So I donned a pair of wings
it was to say hello
it was to say goodbye
This past year or so I’ve seen the inside of more airplanes than I probably have in the past 20 years. August’s trip to Los Angeles was to attend my father-in-law’s 84th birthday. We all knew, including him, that it would probably be his last.
He’d come close the previous June, so close we rushed to his side, fearful that we might not make it in time. He was so sick then, I doubted he would see his 83rd. But he rallied after chemo was stopped and he was placed in hospice. This gave him not just an extra year, but a quality extra year.
A very good year capped off by the gift of one more birthday. His eldest daughter arranged to hold the celebration in a Mexican restaurant on Pacific Coast Highway. Ortega 120, where you can find “heart felt Mexican cooking.” Its rustic decor made you feel at ease immediately upon entering. And its theme of Dia de los Muertos seemed to coalesce with the religious artworks displayed. Death and hope rolled into one.
My husband led me around the restaurant where we were awed by the hundreds of artworks displayed, murals and ceiling paintings, the Mexican culture that we could both only imagine. I wanted to buy everything, but the pieces I truly wanted were not for sale.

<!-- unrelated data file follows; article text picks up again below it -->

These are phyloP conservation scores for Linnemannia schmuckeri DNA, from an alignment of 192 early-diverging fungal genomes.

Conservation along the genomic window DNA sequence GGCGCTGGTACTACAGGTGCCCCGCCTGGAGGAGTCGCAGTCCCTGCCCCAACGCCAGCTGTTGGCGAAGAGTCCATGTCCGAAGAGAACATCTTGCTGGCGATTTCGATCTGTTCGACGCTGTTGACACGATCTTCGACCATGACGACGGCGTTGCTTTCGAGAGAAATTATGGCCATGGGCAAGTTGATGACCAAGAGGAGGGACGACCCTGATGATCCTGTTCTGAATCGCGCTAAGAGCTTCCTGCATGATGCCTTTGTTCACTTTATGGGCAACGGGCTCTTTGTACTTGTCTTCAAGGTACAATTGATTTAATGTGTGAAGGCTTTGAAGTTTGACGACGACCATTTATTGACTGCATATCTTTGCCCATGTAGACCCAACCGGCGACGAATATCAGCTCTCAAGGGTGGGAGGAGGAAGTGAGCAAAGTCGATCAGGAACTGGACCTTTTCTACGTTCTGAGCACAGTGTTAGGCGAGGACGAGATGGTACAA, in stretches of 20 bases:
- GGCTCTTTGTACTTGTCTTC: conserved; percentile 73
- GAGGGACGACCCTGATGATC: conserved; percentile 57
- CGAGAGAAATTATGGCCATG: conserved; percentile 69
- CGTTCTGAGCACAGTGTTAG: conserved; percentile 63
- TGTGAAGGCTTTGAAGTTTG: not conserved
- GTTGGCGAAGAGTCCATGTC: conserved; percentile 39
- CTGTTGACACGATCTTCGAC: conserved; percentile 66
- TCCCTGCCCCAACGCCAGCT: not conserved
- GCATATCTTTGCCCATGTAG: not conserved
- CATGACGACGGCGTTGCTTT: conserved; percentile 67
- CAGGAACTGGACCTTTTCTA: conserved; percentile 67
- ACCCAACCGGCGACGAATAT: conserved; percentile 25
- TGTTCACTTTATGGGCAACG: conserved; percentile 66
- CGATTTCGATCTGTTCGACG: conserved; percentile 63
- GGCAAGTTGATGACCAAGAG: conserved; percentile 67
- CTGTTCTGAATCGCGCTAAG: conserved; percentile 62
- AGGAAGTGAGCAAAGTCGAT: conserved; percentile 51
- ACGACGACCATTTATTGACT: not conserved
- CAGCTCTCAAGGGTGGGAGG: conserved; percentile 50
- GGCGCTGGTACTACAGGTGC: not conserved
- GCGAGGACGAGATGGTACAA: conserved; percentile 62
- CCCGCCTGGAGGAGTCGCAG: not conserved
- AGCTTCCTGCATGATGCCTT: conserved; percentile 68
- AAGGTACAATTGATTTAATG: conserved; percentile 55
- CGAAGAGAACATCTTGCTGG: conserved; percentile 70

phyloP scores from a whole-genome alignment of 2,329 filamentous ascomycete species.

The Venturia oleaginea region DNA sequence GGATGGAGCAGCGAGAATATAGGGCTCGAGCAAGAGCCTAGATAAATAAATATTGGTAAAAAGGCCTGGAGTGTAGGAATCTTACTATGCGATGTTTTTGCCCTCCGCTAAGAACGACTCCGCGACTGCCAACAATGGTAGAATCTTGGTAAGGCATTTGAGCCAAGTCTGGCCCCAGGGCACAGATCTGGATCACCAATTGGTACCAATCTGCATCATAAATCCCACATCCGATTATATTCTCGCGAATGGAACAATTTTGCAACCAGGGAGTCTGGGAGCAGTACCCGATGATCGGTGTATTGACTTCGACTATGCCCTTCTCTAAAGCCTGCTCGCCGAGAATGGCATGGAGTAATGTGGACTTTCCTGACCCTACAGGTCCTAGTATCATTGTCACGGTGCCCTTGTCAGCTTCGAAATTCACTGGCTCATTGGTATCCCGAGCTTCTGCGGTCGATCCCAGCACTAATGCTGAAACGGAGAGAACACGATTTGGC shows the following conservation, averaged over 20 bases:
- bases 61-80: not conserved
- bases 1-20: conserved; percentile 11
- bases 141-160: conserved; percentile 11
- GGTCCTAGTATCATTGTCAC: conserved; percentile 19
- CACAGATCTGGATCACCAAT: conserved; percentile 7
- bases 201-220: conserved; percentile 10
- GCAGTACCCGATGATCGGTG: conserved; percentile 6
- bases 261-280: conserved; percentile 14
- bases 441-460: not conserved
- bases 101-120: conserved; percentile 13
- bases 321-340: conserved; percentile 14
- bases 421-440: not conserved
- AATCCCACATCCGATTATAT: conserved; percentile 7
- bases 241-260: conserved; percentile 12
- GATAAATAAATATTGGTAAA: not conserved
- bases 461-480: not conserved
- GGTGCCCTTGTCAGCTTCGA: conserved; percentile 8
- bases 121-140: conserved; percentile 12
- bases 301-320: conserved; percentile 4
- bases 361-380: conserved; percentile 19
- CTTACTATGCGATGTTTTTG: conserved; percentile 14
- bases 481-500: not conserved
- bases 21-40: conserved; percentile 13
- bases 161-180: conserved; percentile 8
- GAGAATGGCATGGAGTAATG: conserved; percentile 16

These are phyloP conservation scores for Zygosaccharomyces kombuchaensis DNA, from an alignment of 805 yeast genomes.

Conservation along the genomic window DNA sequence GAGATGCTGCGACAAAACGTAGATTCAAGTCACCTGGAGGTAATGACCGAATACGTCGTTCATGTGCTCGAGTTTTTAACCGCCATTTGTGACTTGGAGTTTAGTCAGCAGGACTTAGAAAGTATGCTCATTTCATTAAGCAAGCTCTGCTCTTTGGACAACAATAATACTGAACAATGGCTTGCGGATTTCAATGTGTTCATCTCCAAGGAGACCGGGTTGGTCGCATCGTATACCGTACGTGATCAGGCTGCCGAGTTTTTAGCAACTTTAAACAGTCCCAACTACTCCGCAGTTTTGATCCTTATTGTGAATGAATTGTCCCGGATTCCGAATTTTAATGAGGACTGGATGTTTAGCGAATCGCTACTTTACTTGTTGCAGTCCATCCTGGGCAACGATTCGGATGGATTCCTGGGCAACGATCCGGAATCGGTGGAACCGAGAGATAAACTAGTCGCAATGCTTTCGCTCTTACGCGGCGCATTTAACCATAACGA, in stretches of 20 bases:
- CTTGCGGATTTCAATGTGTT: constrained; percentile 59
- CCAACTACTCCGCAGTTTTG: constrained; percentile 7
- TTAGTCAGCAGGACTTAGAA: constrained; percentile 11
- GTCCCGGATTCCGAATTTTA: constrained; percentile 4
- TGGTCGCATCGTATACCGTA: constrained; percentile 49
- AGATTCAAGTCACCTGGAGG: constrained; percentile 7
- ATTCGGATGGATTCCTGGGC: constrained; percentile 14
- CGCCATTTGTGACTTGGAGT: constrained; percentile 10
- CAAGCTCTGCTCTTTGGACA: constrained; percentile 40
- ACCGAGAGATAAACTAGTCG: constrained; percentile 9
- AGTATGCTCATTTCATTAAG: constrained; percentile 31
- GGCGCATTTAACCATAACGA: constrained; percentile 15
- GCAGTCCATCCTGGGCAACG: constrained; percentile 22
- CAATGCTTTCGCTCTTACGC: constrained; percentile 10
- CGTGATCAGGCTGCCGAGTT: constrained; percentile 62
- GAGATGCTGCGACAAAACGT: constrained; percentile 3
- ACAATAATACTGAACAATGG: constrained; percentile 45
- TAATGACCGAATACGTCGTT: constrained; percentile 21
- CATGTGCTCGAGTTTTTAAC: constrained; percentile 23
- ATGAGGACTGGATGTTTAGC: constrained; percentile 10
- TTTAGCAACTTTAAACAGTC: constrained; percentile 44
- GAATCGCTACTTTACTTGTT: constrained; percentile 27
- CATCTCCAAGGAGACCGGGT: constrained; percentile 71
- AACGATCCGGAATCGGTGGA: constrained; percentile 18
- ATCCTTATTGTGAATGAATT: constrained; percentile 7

It was a wonderful gathering, the reserved patio filled to capacity with extended family that I hadn’t even heard of. All there to wish Don Alfredo one more happy birthday.
The day before the funeral, my husband’s two sisters were debating where best to take us to lunch. While driving around in search of a place, they remembered Ortega 120. When we arrived, we were shown to the exact same table where we had sat the month before, with my husband ending up in the seat his father had occupied then. We were all struck dumb for a moment as the realization hit us. We’d been taken there, by Al.
The service was held in a wondrous chapel at the top of a sloping hill. From this height, the breathtaking expanse of Al’s beloved downtown Los Angeles lay below us.
Again, the venue was filled to capacity, as was the reception later. I was presented to and approached by numerous family members who became a flurry of names to me. We lost track of how many young people came up to tell us how Al had made a positive impact on their lives. Many went up to the microphone to recite stories about him.
There were many peals of laughter as story after story was told. Though few were able to get through their stories without stopping to wipe away tears. The one story that I think sums up my father-in-law and his self-deprecating humor is the one his good friend recounted. He’d gone to visit Al on a day when he seemed pensive and this is what he said:
“I’ve been supposed to die for several years and yet here I am. So I asked God, why am I still here?”
“And what did God tell you?” his friend asked.
“He said, Al, you just have to wait. There’s too many Mexicans in heaven.”